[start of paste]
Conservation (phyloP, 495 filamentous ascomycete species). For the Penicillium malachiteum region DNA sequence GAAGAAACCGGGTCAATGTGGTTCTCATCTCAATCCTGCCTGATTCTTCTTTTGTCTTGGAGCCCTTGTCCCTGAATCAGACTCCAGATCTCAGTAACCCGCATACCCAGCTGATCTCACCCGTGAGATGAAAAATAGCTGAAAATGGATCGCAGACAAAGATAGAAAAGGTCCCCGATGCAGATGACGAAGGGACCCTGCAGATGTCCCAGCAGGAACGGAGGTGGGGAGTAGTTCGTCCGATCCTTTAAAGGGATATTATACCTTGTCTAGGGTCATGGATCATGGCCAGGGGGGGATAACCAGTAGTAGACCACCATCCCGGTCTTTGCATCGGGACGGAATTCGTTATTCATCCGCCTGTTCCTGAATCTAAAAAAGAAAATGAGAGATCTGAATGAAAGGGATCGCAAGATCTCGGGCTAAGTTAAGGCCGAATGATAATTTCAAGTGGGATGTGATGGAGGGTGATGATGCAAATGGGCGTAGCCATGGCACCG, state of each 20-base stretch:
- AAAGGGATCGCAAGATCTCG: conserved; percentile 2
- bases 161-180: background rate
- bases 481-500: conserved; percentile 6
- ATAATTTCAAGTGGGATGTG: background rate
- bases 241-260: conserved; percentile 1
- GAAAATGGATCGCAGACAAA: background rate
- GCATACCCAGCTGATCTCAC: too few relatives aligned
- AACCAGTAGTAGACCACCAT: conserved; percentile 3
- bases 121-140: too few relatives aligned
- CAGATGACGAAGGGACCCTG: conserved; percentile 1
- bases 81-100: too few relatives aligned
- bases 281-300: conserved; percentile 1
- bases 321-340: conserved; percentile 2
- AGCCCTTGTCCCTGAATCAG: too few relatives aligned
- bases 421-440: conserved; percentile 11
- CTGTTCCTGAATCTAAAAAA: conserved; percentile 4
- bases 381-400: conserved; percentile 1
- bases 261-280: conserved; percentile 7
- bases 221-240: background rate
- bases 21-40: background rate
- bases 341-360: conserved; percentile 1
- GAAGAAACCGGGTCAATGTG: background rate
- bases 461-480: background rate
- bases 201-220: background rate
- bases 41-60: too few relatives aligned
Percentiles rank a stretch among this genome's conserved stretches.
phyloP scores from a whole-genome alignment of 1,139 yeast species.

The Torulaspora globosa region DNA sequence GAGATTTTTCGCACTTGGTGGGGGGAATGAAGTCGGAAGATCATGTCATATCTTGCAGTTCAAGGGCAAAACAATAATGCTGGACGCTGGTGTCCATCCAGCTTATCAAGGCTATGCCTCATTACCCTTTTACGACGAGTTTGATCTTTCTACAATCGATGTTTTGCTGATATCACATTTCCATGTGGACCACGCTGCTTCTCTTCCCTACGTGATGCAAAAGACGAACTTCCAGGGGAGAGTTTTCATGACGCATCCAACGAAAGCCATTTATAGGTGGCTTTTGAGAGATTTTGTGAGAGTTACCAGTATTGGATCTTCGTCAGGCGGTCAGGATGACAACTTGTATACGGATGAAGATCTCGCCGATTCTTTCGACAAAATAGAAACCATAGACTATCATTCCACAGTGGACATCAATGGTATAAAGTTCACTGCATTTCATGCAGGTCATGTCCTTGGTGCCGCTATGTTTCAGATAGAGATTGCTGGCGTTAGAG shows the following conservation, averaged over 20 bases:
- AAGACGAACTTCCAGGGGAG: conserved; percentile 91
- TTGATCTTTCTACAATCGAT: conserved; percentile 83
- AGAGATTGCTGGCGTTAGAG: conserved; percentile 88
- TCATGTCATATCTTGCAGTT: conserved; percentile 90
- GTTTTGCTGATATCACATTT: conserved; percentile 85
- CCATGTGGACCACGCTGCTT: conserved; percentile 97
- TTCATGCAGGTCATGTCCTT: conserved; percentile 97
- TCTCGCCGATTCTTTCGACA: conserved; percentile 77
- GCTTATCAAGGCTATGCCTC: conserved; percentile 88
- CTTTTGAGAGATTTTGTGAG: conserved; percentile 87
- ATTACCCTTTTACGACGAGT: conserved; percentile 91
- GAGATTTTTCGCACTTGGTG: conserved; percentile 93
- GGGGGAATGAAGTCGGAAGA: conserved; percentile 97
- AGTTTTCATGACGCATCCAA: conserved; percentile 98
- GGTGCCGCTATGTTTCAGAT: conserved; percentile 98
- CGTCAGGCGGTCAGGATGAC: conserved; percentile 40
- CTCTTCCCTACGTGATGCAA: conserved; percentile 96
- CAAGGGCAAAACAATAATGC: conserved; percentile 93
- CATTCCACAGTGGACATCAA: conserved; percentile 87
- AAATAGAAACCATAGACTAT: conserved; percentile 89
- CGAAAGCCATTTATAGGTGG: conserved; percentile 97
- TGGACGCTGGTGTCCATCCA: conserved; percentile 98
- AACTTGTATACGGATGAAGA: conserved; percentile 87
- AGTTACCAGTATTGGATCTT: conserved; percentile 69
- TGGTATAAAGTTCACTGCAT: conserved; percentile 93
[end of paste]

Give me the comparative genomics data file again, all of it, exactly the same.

Conservation (phyloP, 495 filamentous ascomycete species). For the Penicillium malachiteum region DNA sequence GAAGAAACCGGGTCAATGTGGTTCTCATCTCAATCCTGCCTGATTCTTCTTTTGTCTTGGAGCCCTTGTCCCTGAATCAGACTCCAGATCTCAGTAACCCGCATACCCAGCTGATCTCACCCGTGAGATGAAAAATAGCTGAAAATGGATCGCAGACAAAGATAGAAAAGGTCCCCGATGCAGATGACGAAGGGACCCTGCAGATGTCCCAGCAGGAACGGAGGTGGGGAGTAGTTCGTCCGATCCTTTAAAGGGATATTATACCTTGTCTAGGGTCATGGATCATGGCCAGGGGGGGATAACCAGTAGTAGACCACCATCCCGGTCTTTGCATCGGGACGGAATTCGTTATTCATCCGCCTGTTCCTGAATCTAAAAAAGAAAATGAGAGATCTGAATGAAAGGGATCGCAAGATCTCGGGCTAAGTTAAGGCCGAATGATAATTTCAAGTGGGATGTGATGGAGGGTGATGATGCAAATGGGCGTAGCCATGGCACCG, state of each 20-base stretch:
- AAAGGGATCGCAAGATCTCG: conserved; percentile 2
- bases 161-180: background rate
- bases 481-500: conserved; percentile 6
- ATAATTTCAAGTGGGATGTG: background rate
- bases 241-260: conserved; percentile 1
- GAAAATGGATCGCAGACAAA: background rate
- GCATACCCAGCTGATCTCAC: too few relatives aligned
- AACCAGTAGTAGACCACCAT: conserved; percentile 3
- bases 121-140: too few relatives aligned
- CAGATGACGAAGGGACCCTG: conserved; percentile 1
- bases 81-100: too few relatives aligned
- bases 281-300: conserved; percentile 1
- bases 321-340: conserved; percentile 2
- AGCCCTTGTCCCTGAATCAG: too few relatives aligned
- bases 421-440: conserved; percentile 11
- CTGTTCCTGAATCTAAAAAA: conserved; percentile 4
- bases 381-400: conserved; percentile 1
- bases 261-280: conserved; percentile 7
- bases 221-240: background rate
- bases 21-40: background rate
- bases 341-360: conserved; percentile 1
- GAAGAAACCGGGTCAATGTG: background rate
- bases 461-480: background rate
- bases 201-220: background rate
- bases 41-60: too few relatives aligned
Percentiles rank a stretch among this genome's conserved stretches.
phyloP scores from a whole-genome alignment of 1,139 yeast species.

The Torulaspora globosa region DNA sequence GAGATTTTTCGCACTTGGTGGGGGGAATGAAGTCGGAAGATCATGTCATATCTTGCAGTTCAAGGGCAAAACAATAATGCTGGACGCTGGTGTCCATCCAGCTTATCAAGGCTATGCCTCATTACCCTTTTACGACGAGTTTGATCTTTCTACAATCGATGTTTTGCTGATATCACATTTCCATGTGGACCACGCTGCTTCTCTTCCCTACGTGATGCAAAAGACGAACTTCCAGGGGAGAGTTTTCATGACGCATCCAACGAAAGCCATTTATAGGTGGCTTTTGAGAGATTTTGTGAGAGTTACCAGTATTGGATCTTCGTCAGGCGGTCAGGATGACAACTTGTATACGGATGAAGATCTCGCCGATTCTTTCGACAAAATAGAAACCATAGACTATCATTCCACAGTGGACATCAATGGTATAAAGTTCACTGCATTTCATGCAGGTCATGTCCTTGGTGCCGCTATGTTTCAGATAGAGATTGCTGGCGTTAGAG shows the following conservation, averaged over 20 bases:
- AAGACGAACTTCCAGGGGAG: conserved; percentile 91
- TTGATCTTTCTACAATCGAT: conserved; percentile 83
- AGAGATTGCTGGCGTTAGAG: conserved; percentile 88
- TCATGTCATATCTTGCAGTT: conserved; percentile 90
- GTTTTGCTGATATCACATTT: conserved; percentile 85
- CCATGTGGACCACGCTGCTT: conserved; percentile 97
- TTCATGCAGGTCATGTCCTT: conserved; percentile 97
- TCTCGCCGATTCTTTCGACA: conserved; percentile 77
- GCTTATCAAGGCTATGCCTC: conserved; percentile 88
- CTTTTGAGAGATTTTGTGAG: conserved; percentile 87
- ATTACCCTTTTACGACGAGT: conserved; percentile 91
- GAGATTTTTCGCACTTGGTG: conserved; percentile 93
- GGGGGAATGAAGTCGGAAGA: conserved; percentile 97
- AGTTTTCATGACGCATCCAA: conserved; percentile 98
- GGTGCCGCTATGTTTCAGAT: conserved; percentile 98
- CGTCAGGCGGTCAGGATGAC: conserved; percentile 40
- CTCTTCCCTACGTGATGCAA: conserved; percentile 96
- CAAGGGCAAAACAATAATGC: conserved; percentile 93
- CATTCCACAGTGGACATCAA: conserved; percentile 87
- AAATAGAAACCATAGACTAT: conserved; percentile 89
- CGAAAGCCATTTATAGGTGG: conserved; percentile 97
- TGGACGCTGGTGTCCATCCA: conserved; percentile 98
- AACTTGTATACGGATGAAGA: conserved; percentile 87
- AGTTACCAGTATTGGATCTT: conserved; percentile 69
- TGGTATAAAGTTCACTGCAT: conserved; percentile 93